With state aid, Californians warm to rooftop solar power
At a time when many investors are sticking money in their mattresses, Californians are putting it on their roofs.
Applications for state rebates to install solar panels hit their highest level ever in December, one of the few bright spots in an otherwise gloomy economy.
Residents filed a record 1,215 applications seeking solar subsidies this month, according to the California Public Utilities Commission. That’s the best showing in the program’s 24-month history, and December isn’t even finished. More than 18,000 California homeowners and businesses have applied for rebates over the last two years. Although not everyone who files this paperwork actually ends up installing solar, the figures are viewed as a reliable barometer of future demand.
A record 133 megawatts of solar photovoltaics have been installed in California so far this year, even as the state’s economy has stumbled.
Michelle Gerdes of Long Beach just lost her job as a designer for a dinnerware manufacturer. Her husband, Steve, works for an air-conditioning company whose business is slowing. But that didn’t stop the couple from buying $32,000 worth of photovoltaic panels that went up on their roof this month. The state rebate and a federal tax credit will reduce their out-of-pocket costs to about $17,000 -- a substantial saving but still a big chunk of change. “We decided to just go for it,” said Michelle Gerdes, 44. “It’s the right thing to do for the environment . . . and it will definitely increase the value of our house.”
Coming in the midst of a deep recession, continued strong demand for solar has thrilled -- and puzzled -- officials who oversee the California Solar Initiative, which seeks to put panels on 1 million roofs in California within a decade. Consumers nationwide are in a serious spending funk. Even with California’s generous incentives, photovoltaic systems can cost tens of thousands of dollars.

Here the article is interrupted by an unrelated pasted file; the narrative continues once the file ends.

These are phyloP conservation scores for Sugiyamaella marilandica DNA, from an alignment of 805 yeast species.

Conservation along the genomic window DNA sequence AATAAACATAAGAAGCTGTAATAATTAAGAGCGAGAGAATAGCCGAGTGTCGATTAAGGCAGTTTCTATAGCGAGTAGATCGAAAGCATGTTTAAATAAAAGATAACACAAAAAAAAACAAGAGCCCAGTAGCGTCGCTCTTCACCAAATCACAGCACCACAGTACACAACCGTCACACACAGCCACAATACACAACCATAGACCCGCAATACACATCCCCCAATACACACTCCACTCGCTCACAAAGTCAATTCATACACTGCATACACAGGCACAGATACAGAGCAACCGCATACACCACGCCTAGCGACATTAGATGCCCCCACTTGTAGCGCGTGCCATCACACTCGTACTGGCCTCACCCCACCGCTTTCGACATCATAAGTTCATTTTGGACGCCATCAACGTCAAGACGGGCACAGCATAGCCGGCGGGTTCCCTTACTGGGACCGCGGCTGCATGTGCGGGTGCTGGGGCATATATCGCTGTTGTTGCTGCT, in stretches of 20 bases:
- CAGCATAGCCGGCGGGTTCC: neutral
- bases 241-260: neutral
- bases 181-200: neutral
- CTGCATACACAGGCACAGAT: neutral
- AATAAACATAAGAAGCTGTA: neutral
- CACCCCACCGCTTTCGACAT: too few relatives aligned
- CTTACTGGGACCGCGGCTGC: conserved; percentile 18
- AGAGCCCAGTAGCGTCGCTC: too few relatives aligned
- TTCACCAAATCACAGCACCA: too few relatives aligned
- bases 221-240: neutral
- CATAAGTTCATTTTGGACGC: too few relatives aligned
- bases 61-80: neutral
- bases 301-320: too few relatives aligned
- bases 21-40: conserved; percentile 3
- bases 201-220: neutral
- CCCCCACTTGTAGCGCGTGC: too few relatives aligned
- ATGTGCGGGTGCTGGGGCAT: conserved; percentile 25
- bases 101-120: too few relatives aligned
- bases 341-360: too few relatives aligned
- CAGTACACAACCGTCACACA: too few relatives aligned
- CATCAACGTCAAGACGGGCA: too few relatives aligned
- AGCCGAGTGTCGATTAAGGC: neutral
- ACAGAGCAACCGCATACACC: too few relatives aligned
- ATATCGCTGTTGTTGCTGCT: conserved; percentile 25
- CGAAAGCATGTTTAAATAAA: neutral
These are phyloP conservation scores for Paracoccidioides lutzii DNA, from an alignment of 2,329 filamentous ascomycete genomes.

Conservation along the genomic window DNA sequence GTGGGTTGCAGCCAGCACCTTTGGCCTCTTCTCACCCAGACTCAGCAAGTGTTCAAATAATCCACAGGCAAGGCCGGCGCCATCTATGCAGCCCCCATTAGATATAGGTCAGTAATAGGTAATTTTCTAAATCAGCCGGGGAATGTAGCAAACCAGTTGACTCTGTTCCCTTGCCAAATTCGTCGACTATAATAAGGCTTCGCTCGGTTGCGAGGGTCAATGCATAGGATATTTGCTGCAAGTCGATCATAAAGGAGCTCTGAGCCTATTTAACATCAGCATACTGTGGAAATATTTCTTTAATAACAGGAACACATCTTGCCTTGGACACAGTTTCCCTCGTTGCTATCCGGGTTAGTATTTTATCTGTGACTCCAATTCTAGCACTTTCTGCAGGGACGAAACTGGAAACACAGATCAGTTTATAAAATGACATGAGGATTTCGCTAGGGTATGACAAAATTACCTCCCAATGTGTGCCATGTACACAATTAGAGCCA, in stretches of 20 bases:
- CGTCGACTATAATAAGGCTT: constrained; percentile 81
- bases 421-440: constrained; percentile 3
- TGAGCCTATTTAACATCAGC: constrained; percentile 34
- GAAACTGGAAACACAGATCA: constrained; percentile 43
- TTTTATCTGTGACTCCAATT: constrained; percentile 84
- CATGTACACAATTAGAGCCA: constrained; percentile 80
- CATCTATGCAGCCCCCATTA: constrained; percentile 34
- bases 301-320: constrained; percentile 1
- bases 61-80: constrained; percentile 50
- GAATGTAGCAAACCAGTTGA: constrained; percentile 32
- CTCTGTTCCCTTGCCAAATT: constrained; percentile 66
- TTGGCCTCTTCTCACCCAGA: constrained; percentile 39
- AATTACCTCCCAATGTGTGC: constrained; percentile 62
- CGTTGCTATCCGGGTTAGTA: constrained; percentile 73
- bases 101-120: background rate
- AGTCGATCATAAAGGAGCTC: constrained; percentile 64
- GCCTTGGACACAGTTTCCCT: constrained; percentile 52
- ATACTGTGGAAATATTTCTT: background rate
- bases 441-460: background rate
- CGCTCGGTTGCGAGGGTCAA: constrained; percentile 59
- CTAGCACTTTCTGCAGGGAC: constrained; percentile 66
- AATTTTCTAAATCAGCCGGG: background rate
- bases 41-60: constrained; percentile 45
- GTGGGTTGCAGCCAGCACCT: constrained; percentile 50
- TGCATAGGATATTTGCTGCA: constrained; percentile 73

So what gives?
New federal tax breaks have persuaded some homeowners to take the plunge, said Molly Sterkel, who manages rooftop solar efforts for the utilities commission.
Others are being enticed by new financing models pioneered in California that allow them to go solar for little or no money down. Add rising electricity rates in many parts of the state and turmoil in the financial markets, and some consumers are concluding that sunshine is their safest investment.
California is by far the nation’s leader in rooftop solar, with well over half the installed capacity.
“In an economic downturn, people are looking for ways to save money on things that they are going to do anyway,” said Nat Kreamer, founder of SunRun Inc., a San Francisco residential solar energy company. “Electricity is one of those fundamentals.”
Launched in January 2007, the California Solar Initiative is an attempt to push photovoltaics on a mass scale in California to help cut greenhouse gas emissions and shore up the state’s energy supply.
The goal is 3,000 megawatts installed by 2018, enough to displace five good-sized power plants.
Funded by utility ratepayers across the state, the $3-billion program offers rebates to Californians who install panels on their homes and businesses. Incentives vary. But refunds typically range from 20% to 50% of a system’s cost.
The incentives are structured to decline over time as demand grows, meaning Californians who act sooner will get the biggest refunds.
Rooftop solar will get even more attractive in January. Congress recently expanded federal investment tax credits for residential solar arrays. Starting next year, homeowners will be eligible for tax breaks of up to 30% of the entire cost of their projects. Those benefits had previously been capped at $2,000 per system.
“That has really spurred the market,” said Lyndon Rive, chief executive of SolarCity, a Foster City, Calif.-based solar installer. “Our cash sales have increased dramatically.”
For consumers who still can’t afford to purchase, SolarCity has a residential leasing option. It lets them put solar on their roofs without the hefty upfront costs. Customers cut their power bills while the rebates and tax credits flow to SolarCity, which maintains ownership of the panels.
The deal has proved so popular that it has turned SolarCity into the state’s largest installer of residential rooftop photovoltaics.
Kreamer’s SunRun offers a similar program known as a power purchase agreement. His company installs, maintains and owns the systems. Homeowners sign a long-term contract with SunRun for solar energy that’s priced below what they pay for conventional power.
Californians pay some of the highest electricity rates in the country. Rates in many parts of the state are rising.
The Gerdeses’ utility, Southern California Edison, is asking state regulators to allow it to collect more than $700 million extra from its ratepayers next year.
It won’t be coming from the Gerdeses. With solar panels now snug on their roof, the couple needn’t worry about rising electricity bills as the recession deepens.
“We can think about turning the hot tub back on now,” Michelle Gerdes said.